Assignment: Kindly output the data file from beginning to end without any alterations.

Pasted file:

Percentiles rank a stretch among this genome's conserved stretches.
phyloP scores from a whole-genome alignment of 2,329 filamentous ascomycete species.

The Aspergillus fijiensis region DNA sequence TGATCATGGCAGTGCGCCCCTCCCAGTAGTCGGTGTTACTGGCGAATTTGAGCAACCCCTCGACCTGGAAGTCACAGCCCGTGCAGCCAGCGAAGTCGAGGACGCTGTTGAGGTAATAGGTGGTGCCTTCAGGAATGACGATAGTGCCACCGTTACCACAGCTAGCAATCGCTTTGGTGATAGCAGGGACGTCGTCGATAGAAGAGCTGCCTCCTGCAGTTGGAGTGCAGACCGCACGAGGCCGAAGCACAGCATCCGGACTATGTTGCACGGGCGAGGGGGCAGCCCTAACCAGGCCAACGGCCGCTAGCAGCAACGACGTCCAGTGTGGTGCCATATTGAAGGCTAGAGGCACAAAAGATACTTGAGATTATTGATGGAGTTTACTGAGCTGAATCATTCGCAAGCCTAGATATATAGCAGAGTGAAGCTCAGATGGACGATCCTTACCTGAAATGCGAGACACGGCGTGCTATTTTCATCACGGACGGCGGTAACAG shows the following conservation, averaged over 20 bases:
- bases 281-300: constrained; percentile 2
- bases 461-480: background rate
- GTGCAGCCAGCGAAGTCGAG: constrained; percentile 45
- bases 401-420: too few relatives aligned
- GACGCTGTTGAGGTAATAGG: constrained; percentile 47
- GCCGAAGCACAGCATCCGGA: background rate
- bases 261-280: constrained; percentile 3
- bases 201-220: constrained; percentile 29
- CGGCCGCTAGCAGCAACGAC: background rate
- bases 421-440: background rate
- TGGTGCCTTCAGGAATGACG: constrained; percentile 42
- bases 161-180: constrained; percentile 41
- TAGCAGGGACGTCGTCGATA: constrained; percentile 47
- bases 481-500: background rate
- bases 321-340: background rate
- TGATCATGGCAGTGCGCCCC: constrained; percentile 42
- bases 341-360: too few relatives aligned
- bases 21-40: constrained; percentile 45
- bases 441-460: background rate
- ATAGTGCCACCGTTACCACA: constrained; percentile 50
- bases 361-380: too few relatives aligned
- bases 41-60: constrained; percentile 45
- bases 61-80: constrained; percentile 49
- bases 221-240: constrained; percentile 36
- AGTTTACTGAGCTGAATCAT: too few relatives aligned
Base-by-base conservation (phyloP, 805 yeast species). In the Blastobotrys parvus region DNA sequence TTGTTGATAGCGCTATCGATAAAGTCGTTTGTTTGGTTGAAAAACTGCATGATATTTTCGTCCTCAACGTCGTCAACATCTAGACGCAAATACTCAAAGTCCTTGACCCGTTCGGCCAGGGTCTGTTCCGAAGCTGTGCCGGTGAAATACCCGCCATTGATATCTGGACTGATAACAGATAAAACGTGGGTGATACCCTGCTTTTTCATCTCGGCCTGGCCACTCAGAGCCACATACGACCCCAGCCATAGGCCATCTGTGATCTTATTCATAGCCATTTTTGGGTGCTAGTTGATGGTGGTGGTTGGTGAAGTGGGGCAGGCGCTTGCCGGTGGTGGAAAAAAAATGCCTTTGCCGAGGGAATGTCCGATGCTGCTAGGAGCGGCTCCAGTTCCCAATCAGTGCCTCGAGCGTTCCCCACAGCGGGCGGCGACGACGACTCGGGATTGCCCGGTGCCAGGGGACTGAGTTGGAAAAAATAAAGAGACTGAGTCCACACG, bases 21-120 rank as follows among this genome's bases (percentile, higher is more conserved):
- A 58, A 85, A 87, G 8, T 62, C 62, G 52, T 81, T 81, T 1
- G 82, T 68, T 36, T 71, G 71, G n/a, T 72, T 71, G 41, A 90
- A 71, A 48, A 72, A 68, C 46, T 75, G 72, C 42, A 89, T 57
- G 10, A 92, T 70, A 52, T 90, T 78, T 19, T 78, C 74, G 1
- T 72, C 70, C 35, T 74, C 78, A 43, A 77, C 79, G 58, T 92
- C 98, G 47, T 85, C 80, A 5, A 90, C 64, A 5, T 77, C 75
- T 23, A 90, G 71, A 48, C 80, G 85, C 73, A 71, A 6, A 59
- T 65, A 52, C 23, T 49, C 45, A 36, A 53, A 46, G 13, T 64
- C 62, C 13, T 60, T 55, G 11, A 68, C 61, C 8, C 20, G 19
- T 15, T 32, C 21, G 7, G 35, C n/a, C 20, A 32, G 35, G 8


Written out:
Percentiles rank a stretch among this genome's conserved stretches.
phyloP scores from a whole-genome alignment of 2,329 filamentous ascomycete species.

The Aspergillus fijiensis region DNA sequence TGATCATGGCAGTGCGCCCCTCCCAGTAGTCGGTGTTACTGGCGAATTTGAGCAACCCCTCGACCTGGAAGTCACAGCCCGTGCAGCCAGCGAAGTCGAGGACGCTGTTGAGGTAATAGGTGGTGCCTTCAGGAATGACGATAGTGCCACCGTTACCACAGCTAGCAATCGCTTTGGTGATAGCAGGGACGTCGTCGATAGAAGAGCTGCCTCCTGCAGTTGGAGTGCAGACCGCACGAGGCCGAAGCACAGCATCCGGACTATGTTGCACGGGCGAGGGGGCAGCCCTAACCAGGCCAACGGCCGCTAGCAGCAACGACGTCCAGTGTGGTGCCATATTGAAGGCTAGAGGCACAAAAGATACTTGAGATTATTGATGGAGTTTACTGAGCTGAATCATTCGCAAGCCTAGATATATAGCAGAGTGAAGCTCAGATGGACGATCCTTACCTGAAATGCGAGACACGGCGTGCTATTTTCATCACGGACGGCGGTAACAG shows the following conservation, averaged over 20 bases:
- bases 281-300: constrained; percentile 2
- bases 461-480: background rate
- GTGCAGCCAGCGAAGTCGAG: constrained; percentile 45
- bases 401-420: too few relatives aligned
- GACGCTGTTGAGGTAATAGG: constrained; percentile 47
- GCCGAAGCACAGCATCCGGA: background rate
- bases 261-280: constrained; percentile 3
- bases 201-220: constrained; percentile 29
- CGGCCGCTAGCAGCAACGAC: background rate
- bases 421-440: background rate
- TGGTGCCTTCAGGAATGACG: constrained; percentile 42
- bases 161-180: constrained; percentile 41
- TAGCAGGGACGTCGTCGATA: constrained; percentile 47
- bases 481-500: background rate
- bases 321-340: background rate
- TGATCATGGCAGTGCGCCCC: constrained; percentile 42
- bases 341-360: too few relatives aligned
- bases 21-40: constrained; percentile 45
- bases 441-460: background rate
- ATAGTGCCACCGTTACCACA: constrained; percentile 50
- bases 361-380: too few relatives aligned
- bases 41-60: constrained; percentile 45
- bases 61-80: constrained; percentile 49
- bases 221-240: constrained; percentile 36
- AGTTTACTGAGCTGAATCAT: too few relatives aligned
Base-by-base conservation (phyloP, 805 yeast species). In the Blastobotrys parvus region DNA sequence TTGTTGATAGCGCTATCGATAAAGTCGTTTGTTTGGTTGAAAAACTGCATGATATTTTCGTCCTCAACGTCGTCAACATCTAGACGCAAATACTCAAAGTCCTTGACCCGTTCGGCCAGGGTCTGTTCCGAAGCTGTGCCGGTGAAATACCCGCCATTGATATCTGGACTGATAACAGATAAAACGTGGGTGATACCCTGCTTTTTCATCTCGGCCTGGCCACTCAGAGCCACATACGACCCCAGCCATAGGCCATCTGTGATCTTATTCATAGCCATTTTTGGGTGCTAGTTGATGGTGGTGGTTGGTGAAGTGGGGCAGGCGCTTGCCGGTGGTGGAAAAAAAATGCCTTTGCCGAGGGAATGTCCGATGCTGCTAGGAGCGGCTCCAGTTCCCAATCAGTGCCTCGAGCGTTCCCCACAGCGGGCGGCGACGACGACTCGGGATTGCCCGGTGCCAGGGGACTGAGTTGGAAAAAATAAAGAGACTGAGTCCACACG, bases 21-120 rank as follows among this genome's bases (percentile, higher is more conserved):
- A 58, A 85, A 87, G 8, T 62, C 62, G 52, T 81, T 81, T 1
- G 82, T 68, T 36, T 71, G 71, G n/a, T 72, T 71, G 41, A 90
- A 71, A 48, A 72, A 68, C 46, T 75, G 72, C 42, A 89, T 57
- G 10, A 92, T 70, A 52, T 90, T 78, T 19, T 78, C 74, G 1
- T 72, C 70, C 35, T 74, C 78, A 43, A 77, C 79, G 58, T 92
- C 98, G 47, T 85, C 80, A 5, A 90, C 64, A 5, T 77, C 75
- T 23, A 90, G 71, A 48, C 80, G 85, C 73, A 71, A 6, A 59
- T 65, A 52, C 23, T 49, C 45, A 36, A 53, A 46, G 13, T 64
- C 62, C 13, T 60, T 55, G 11, A 68, C 61, C 8, C 20, G 19
- T 15, T 32, C 21, G 7, G 35, C n/a, C 20, A 32, G 35, G 8